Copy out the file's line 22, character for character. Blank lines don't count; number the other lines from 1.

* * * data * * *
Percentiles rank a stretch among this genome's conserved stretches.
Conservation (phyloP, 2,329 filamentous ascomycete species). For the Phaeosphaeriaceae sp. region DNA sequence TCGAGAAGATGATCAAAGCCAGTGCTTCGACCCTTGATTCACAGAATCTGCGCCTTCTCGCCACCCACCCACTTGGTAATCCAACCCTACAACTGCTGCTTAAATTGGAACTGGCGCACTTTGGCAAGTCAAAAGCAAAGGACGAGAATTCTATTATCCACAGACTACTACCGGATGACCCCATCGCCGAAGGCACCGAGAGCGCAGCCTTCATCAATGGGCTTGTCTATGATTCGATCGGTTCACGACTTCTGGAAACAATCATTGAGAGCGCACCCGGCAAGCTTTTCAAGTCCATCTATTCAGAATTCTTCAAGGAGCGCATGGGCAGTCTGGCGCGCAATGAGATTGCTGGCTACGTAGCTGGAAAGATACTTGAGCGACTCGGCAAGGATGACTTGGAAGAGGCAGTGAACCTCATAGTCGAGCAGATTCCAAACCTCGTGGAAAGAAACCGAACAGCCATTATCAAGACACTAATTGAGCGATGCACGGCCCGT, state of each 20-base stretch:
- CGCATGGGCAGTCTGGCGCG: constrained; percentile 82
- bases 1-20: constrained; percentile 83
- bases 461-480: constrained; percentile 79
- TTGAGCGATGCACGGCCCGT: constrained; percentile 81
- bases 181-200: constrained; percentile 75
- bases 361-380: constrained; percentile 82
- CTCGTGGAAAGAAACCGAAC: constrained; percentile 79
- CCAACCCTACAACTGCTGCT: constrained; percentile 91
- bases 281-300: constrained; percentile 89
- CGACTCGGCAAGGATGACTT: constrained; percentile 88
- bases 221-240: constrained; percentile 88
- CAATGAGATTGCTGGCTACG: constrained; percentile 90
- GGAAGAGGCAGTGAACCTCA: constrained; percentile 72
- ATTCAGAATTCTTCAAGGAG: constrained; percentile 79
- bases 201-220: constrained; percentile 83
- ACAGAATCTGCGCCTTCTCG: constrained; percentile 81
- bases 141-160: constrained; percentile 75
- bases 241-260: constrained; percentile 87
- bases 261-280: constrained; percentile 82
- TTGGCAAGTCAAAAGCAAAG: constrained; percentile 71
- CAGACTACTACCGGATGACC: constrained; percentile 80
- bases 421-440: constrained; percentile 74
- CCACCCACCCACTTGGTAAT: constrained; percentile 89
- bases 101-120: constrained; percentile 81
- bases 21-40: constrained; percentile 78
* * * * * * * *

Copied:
- TTGGCAAGTCAAAAGCAAAG: constrained; percentile 71